By David Armstrong
Jack and Francine wanted to buy a house. More than anything in the world, they wanted to own property and have a place to raise their children.
They engaged a real estate agent whose advertising promised “the deal of a lifetime.” The couple asked their new agent to find them properties in an upscale neighborhood near the center of town. They were sure this was the perfect place for them to put down roots and raise a family. The agent showed them several lovely homes, but the couple quickly discovered that they could not qualify for a home in the target price range.
The agent took them to the outskirts of town and showed them some rundown fixer-uppers. Jack and Francine weren’t thrilled with the neighborhood or the prospect of putting a great deal of sweat equity into renovations, but if they could qualify for a smaller mortgage, they would go for it.
Much to their dismay, they learned that they couldn’t qualify for a mortgage of any amount. Bad credit rating, some unpaid bills, and a past bankruptcy simply put them out of the running for a loan from any reputable institution.
The agent, however, told them not to despair. He had one more idea that might just work. He wanted to take them to a property for sale by the owner of his company. Desperate to keep their dream alive, the couple agreed to look at one more place.
They piled into the agent’s SUV, and he drove them several miles past the city limits. He pulled up in front of a fabulous mansion situated on acres of property. The lawn was immaculate; the trees and shrubs were beautiful. The two-story home was faced with stone, a vaulted roof overhanging the expansive porch. The large windows were trimmed in white as were the eaves beneath a dark gray slate roof.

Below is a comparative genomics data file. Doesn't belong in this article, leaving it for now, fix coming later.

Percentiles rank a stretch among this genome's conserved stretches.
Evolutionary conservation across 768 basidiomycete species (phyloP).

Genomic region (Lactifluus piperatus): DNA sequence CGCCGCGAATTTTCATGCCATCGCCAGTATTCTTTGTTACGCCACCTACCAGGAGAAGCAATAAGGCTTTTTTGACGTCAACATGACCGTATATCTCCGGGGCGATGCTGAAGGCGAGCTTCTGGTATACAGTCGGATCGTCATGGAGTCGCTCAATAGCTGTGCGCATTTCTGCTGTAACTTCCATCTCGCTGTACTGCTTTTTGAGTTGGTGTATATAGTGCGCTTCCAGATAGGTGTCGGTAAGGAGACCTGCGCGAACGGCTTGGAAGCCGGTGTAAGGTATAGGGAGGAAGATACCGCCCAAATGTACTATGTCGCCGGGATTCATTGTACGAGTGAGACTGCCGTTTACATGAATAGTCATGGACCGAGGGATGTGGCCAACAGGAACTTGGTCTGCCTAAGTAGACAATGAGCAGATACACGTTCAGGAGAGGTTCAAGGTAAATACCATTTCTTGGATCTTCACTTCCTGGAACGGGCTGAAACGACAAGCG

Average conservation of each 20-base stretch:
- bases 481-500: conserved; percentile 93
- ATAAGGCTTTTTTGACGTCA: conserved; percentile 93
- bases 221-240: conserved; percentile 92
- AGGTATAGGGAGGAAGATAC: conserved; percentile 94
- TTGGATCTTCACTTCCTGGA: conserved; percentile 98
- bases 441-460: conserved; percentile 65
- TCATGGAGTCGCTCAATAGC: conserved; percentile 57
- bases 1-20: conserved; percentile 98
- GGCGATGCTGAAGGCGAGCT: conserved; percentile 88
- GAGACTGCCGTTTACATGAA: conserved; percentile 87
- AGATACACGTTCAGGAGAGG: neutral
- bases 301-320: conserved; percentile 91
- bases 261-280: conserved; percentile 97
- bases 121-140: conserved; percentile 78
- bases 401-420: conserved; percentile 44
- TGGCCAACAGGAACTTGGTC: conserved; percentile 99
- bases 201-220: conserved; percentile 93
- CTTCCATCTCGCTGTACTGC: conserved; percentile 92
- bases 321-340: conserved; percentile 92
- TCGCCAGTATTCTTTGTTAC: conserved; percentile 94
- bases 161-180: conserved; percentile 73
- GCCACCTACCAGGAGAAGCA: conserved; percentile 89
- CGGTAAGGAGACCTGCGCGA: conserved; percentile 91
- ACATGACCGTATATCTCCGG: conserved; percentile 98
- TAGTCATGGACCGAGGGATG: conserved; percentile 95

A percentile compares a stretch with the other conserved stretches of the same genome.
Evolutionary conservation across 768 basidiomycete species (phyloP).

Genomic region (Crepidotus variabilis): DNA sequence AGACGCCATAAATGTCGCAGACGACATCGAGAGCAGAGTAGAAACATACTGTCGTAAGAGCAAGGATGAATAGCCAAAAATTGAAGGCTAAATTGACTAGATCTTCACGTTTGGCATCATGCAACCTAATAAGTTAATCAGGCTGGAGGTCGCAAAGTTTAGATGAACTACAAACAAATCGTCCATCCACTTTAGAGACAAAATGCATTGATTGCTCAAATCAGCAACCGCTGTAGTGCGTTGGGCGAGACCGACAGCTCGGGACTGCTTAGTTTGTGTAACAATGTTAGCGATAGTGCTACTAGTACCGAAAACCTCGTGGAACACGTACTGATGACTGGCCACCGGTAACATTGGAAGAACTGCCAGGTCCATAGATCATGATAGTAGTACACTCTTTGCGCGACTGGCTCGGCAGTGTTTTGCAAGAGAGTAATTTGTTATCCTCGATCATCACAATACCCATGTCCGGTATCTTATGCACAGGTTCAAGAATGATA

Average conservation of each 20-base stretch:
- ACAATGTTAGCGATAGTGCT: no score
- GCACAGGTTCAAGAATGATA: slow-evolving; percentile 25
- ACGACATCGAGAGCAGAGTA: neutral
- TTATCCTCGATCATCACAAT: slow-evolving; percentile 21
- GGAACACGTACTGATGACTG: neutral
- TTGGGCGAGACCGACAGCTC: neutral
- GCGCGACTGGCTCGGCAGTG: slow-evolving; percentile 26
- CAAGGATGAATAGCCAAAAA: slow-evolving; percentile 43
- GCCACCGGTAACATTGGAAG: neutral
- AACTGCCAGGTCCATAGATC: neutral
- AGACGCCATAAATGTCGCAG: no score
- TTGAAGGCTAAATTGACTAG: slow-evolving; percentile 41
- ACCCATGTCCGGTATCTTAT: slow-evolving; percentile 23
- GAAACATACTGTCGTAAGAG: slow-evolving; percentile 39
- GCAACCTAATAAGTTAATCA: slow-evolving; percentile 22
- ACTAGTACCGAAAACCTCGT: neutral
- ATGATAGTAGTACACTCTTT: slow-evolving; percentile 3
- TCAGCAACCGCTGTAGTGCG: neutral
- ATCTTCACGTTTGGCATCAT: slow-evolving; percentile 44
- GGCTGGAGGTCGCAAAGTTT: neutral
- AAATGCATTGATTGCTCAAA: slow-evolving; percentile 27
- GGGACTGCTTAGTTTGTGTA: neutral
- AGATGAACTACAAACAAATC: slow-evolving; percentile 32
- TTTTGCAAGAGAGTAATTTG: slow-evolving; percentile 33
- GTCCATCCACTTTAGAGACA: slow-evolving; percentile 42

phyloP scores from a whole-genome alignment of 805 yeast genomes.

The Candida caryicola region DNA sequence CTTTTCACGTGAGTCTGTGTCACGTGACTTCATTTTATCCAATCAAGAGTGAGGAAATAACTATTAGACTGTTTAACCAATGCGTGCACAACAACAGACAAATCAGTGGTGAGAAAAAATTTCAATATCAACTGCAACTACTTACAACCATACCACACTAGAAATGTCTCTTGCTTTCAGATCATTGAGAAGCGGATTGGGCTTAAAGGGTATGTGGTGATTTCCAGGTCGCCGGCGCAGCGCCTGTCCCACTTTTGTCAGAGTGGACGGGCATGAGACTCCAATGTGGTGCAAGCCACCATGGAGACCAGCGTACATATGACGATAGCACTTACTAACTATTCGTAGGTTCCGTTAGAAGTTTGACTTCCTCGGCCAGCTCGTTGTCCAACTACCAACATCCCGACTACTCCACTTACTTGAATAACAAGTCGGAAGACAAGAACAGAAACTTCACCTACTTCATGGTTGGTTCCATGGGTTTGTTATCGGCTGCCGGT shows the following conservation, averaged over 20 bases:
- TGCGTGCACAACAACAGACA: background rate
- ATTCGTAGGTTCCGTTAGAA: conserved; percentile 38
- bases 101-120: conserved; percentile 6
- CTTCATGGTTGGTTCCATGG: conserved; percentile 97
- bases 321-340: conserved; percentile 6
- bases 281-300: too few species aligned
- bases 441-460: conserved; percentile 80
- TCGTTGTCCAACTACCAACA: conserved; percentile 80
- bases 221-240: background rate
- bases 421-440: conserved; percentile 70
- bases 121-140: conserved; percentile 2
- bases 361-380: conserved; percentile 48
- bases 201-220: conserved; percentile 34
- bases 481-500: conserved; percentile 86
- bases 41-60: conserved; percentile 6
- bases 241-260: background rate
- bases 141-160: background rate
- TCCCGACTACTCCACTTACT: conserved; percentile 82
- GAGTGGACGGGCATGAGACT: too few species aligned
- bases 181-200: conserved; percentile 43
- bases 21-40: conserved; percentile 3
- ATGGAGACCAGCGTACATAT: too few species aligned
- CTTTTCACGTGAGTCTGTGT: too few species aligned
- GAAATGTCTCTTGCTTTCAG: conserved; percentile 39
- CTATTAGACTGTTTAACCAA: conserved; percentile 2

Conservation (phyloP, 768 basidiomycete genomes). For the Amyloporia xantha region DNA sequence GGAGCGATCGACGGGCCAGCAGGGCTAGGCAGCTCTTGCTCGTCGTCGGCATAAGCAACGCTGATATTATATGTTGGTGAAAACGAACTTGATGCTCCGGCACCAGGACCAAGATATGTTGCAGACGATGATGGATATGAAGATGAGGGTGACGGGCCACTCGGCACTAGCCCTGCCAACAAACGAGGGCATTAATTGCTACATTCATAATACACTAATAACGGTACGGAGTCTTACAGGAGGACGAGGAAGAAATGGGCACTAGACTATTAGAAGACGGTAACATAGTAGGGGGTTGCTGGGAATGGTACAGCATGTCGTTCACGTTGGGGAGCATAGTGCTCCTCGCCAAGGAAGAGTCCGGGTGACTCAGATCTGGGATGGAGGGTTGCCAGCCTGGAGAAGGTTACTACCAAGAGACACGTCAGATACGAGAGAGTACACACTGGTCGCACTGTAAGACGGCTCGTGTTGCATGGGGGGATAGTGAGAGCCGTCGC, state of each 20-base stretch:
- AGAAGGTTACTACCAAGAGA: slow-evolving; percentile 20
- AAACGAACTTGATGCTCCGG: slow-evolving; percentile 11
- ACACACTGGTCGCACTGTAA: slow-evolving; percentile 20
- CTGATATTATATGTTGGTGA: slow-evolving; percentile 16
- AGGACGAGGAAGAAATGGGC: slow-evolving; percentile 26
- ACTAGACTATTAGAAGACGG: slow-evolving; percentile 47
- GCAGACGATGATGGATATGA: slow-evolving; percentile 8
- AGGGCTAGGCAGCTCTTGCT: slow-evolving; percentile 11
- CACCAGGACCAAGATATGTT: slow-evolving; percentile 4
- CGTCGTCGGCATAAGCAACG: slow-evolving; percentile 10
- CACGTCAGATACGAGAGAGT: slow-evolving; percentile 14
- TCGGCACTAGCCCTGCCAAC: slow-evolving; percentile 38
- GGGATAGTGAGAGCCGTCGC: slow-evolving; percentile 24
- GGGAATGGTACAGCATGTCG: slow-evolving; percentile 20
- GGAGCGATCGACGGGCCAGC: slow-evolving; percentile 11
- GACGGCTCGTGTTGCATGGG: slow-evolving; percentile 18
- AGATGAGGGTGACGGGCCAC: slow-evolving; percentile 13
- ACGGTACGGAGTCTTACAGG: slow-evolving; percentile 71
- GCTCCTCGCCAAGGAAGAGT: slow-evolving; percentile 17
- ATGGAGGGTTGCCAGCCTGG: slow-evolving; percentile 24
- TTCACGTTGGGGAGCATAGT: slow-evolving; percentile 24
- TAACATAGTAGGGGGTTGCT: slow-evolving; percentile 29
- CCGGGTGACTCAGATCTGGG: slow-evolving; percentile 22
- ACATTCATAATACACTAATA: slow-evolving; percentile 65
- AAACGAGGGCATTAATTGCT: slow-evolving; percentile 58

The agent escorted them through the front door to an equally impressive interior. Large entryway, elegant living room, state-of-the-art kitchen, a winding stairway to the upper floor. The master suite was magnificent, with a sliding glass door opening onto a railed balcony that overlooked a peaceful valley.
The mansion was far beyond anything Jack and Francine had ever dreamed of. It took their breath away. After the grand tour, however, Jack pulled Francine aside. “If we can’t afford the payments on a shack, there is no way we can afford this mansion. I don’t understand why our agent brought us all the way out here to see this. It’s like a slap in the face.”
Francine frowned. “I know what you mean. This place is spectacular, but I wish he’d never even suggested we look at it. I just want to go home.”
They found the agent on the front porch, sitting in the covered swing. “What did you think of this home?”
“It’s beyond belief.” Jack squeezed Francine’s hand. “It’s also obviously beyond our means. We don’t understand why you insisted on bringing us out here. You know our past and our situation. This is just impossible.”
The agent smiled. “I want to make you an offer. If you two can come up with a reasonable down payment, I will give you the rest of the money out of my own pocket to buy this mansion for cash—no mortgage.”
The hair on the back of Jack’s neck stood up. “I don’t know what kind of a con you’re running here, but we want to go home right now. I want no part of your shenanigans. We are honest people.”
“No shenanigans, my friends. I’m totally on the up and up here. I’ll draw up a legal contract, and you can hold me to it. I promise I’m not trying to swindle you or con you.”
Francine stepped forward, her expression fierce and determined. “Why would you buy this house for us? You don’t know us. We’re just plain people.”